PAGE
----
Lizard's leg and owlet's wing,
For a charm of powerful trouble,
Like a hell-broth boil and bubble.
Kidlit bloggers are a vocal bunch. They chat frequently with other writers and bloggers. Great reports and interviews result:
- Little Willow demonstrates she is the witchiest witch of them all when it comes to site design. Bildungsroman is gorgeous. She also does a fabulous author interview.
- Liz B. of A Chair, a Fireplace and a Tea Cozy shares pixie dust, not toads, in her report on the Kidlitosphere Highlights at the ALA.
- A Fuse #8 Production cozies up to the highest of witches and wizards at the Newbery/Caldecott awards and banquet. (A little magic could have helped with the eyebrows, though. Where's Hermione when you need her?)
- The "sometimes spooky," but always wonderful, Cynthia Leitich Smith interviews Nancy Werlin for Cynsations.
The witches then chanted together.
"Double, double, toil and trouble,
fire burn and cauldron bubble!"
One of the most wonderful things about blogging (and reading blogs) about children's literature is the freedom to write about anything interesting or amusing that strikes your fancy. The result is, often, better "articles" than you'd find in the major media. These posts don't disappoint:
- Becky discusses how summer has a magic all its own over at Farm School (a little danger included!).
- Gregory K. wonders, between lobster (rolls) with Arthur Levine (Sorry, Gregory!), Why bother to Blog? at GottaBook.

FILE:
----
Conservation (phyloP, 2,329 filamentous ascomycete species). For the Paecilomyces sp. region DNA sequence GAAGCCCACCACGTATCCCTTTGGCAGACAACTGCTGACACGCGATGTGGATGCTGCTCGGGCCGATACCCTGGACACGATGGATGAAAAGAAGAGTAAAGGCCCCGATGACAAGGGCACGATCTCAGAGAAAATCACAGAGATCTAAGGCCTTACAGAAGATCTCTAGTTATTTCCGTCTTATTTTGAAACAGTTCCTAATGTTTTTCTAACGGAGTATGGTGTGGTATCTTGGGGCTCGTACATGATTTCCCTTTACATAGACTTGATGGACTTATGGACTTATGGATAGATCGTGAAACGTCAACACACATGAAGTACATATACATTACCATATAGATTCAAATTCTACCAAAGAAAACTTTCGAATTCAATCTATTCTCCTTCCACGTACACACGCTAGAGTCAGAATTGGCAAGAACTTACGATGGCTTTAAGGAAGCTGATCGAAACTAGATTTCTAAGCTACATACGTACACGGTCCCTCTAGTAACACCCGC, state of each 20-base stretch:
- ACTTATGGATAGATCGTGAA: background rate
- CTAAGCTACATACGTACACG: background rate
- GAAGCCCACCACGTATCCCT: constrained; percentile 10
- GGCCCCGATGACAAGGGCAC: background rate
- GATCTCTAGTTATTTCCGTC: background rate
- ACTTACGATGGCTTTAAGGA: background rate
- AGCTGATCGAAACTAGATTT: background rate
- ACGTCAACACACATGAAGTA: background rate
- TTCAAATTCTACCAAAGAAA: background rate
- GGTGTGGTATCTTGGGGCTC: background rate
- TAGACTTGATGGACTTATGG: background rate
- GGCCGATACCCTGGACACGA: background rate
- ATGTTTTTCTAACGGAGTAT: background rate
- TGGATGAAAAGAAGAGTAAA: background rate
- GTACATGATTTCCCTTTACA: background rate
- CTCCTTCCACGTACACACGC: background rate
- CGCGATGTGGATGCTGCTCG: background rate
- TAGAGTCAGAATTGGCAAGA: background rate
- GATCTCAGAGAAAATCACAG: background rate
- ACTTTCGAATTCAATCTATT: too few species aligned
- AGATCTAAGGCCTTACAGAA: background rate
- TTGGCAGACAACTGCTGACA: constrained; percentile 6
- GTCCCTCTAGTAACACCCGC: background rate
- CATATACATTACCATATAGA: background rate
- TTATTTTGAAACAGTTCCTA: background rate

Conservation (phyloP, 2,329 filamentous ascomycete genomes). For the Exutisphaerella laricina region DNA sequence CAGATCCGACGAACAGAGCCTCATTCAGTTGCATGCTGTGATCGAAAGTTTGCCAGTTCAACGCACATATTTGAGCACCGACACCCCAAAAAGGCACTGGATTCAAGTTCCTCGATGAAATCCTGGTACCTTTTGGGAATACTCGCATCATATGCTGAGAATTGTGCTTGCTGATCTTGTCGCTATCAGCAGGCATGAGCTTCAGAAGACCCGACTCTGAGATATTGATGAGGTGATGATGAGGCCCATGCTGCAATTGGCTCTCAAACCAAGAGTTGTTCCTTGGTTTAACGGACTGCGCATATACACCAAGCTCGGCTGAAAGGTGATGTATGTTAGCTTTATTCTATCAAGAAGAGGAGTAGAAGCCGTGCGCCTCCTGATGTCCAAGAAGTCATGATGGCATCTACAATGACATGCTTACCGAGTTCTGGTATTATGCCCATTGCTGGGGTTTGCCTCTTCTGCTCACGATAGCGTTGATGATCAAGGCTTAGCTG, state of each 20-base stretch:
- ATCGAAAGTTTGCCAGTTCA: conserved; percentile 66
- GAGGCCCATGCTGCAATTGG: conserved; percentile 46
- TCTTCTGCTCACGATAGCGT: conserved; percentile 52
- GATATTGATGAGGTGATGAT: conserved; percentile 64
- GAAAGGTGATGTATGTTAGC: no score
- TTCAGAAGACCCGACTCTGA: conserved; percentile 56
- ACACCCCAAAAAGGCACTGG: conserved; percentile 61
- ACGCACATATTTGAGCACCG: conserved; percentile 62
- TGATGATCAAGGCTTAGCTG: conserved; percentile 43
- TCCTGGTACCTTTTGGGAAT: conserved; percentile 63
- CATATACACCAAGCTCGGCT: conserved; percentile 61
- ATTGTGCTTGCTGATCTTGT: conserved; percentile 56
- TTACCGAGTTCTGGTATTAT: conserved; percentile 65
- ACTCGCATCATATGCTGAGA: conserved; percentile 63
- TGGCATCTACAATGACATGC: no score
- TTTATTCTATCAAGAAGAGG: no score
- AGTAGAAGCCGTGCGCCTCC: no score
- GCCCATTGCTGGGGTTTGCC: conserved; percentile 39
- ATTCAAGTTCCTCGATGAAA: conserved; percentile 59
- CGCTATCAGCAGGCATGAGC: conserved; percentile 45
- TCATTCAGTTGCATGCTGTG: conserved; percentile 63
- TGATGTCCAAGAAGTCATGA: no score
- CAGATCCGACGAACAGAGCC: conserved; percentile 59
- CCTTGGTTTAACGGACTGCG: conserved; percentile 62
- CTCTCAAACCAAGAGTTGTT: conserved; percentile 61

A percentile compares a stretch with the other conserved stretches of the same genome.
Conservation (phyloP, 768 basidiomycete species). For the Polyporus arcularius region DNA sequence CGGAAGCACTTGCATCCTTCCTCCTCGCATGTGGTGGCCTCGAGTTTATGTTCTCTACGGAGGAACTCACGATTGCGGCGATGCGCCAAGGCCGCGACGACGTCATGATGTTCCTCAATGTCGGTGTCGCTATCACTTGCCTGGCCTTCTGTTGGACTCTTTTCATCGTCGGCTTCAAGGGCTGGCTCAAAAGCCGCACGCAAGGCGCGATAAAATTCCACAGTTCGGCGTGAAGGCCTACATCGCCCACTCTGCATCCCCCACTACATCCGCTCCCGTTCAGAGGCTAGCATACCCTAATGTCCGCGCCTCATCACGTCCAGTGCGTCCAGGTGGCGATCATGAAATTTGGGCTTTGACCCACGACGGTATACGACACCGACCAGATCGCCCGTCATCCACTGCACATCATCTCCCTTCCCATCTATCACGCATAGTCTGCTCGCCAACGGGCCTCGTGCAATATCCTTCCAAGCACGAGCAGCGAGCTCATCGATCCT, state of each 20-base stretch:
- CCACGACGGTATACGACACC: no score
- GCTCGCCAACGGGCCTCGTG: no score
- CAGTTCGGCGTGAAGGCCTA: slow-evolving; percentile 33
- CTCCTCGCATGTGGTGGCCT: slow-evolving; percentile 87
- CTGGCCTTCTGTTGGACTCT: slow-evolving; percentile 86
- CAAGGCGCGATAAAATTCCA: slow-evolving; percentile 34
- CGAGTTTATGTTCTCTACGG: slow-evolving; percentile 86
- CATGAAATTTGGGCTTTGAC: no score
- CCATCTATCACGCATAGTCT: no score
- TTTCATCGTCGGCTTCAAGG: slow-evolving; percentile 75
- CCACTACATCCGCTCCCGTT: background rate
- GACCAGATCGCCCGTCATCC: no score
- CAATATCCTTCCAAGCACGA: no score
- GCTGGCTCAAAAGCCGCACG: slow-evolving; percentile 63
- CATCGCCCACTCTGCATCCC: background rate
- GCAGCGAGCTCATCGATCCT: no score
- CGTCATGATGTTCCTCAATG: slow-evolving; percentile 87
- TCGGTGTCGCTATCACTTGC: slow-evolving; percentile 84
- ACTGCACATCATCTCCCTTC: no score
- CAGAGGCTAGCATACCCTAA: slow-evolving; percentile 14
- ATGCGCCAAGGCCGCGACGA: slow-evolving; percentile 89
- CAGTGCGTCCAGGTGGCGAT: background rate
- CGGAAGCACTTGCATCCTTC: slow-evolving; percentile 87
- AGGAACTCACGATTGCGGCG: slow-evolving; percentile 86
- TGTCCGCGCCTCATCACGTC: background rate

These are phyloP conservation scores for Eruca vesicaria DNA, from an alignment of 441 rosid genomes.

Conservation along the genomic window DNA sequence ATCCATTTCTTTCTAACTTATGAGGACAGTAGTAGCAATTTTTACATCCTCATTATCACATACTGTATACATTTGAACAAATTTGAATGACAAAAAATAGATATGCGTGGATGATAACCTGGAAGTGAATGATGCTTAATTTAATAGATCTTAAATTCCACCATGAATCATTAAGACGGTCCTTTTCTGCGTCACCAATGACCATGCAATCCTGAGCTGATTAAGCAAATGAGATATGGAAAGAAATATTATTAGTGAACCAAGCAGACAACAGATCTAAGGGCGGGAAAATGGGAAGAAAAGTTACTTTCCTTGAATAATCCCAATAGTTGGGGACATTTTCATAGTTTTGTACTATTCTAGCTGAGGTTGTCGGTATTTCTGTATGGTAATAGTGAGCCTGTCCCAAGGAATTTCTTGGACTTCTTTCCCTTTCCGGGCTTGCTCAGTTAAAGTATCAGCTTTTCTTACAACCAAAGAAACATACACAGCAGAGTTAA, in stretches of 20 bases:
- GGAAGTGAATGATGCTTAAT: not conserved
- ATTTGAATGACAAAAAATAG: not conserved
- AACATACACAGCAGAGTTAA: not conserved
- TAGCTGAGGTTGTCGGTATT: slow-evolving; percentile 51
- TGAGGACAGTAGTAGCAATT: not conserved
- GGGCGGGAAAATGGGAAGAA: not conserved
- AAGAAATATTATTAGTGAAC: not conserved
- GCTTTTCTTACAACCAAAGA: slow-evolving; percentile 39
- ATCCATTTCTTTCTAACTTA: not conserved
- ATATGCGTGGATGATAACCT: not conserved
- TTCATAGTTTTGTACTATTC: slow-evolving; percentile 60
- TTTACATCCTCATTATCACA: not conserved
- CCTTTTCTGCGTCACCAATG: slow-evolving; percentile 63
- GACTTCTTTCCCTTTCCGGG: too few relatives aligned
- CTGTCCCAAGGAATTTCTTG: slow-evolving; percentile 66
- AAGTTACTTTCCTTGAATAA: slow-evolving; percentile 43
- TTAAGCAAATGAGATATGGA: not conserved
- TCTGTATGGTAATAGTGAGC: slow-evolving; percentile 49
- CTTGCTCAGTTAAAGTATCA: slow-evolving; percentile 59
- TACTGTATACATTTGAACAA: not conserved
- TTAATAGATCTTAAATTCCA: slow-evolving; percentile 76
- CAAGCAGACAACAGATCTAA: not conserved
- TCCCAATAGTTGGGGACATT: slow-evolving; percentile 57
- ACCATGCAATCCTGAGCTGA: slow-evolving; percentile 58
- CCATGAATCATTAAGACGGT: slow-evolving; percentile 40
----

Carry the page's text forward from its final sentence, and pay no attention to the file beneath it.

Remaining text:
- Anne Boles Levy asks Value added? Depends on your values over at Book Buds (A must read)
- MotherReader is a generous witch! She shares some spells on booktalking and bookhooks with us all. And, speaking of MotherReader...Stephanie Ford reports that MotherReader's 48-hour Book Challenge made the School Library Journal.
- Stephanie Ford Survives the Applewhites through the magic of the theater at Children's Literature Book Club.
- Jen Robinson shows just how cool girls can be with her mesmerizing list 200 Cool Girls from Children's Literature (Jen Robinson's Book Page).
- The Buried Editor finds children's books every bit as compelling and much more enthralling than adult titles at Buried in the Slush Pile
- Gail Gauthier reconsiders a bewitched wooden puppet and finds he stands the test of time at Original Content
- Daniel Pinkwater casts a curse on our friends Evan and Wendy at Blog from the Windowsill.
- Susan Taylor Brown performed some real magic on this witch by distracting me from the Carnival. Check out her post on literary fun and games at Once There Was a Girl who Wanted to Write
- The Disco Mermaids know how to work magic. Robin's gold lame pants cast a spell on Gordon Korman and transport her directly into Born to Rock. (Though an equally powerful Lisa Yee begs to differ.)
Toes of frog and eye of newt,
J.K., this message you must heed,
If it's Harry, Ron, Hermione,
Beware, beware the blast-end skrewt.
Thank you for visiting the Fifth Carnival of Children's Literature. Witches 1 and 2 bid you farewell (the third was sent home long ago for discriminatory speech). Until we meet again:
Oh, well done!
I commend your pains
And everyone shall share in the gains.
And now about the cauldron sing,
Like elves and fairies in a ring,
Enchanting all that you put in.
The Sixth Carnival of Children's Literature will be held at the Castle of the Immaculate. Check in with Melissa Wiley at Here in the Bonny Glen if you'd like to host a carnival in the future.
Previous carnivals held here: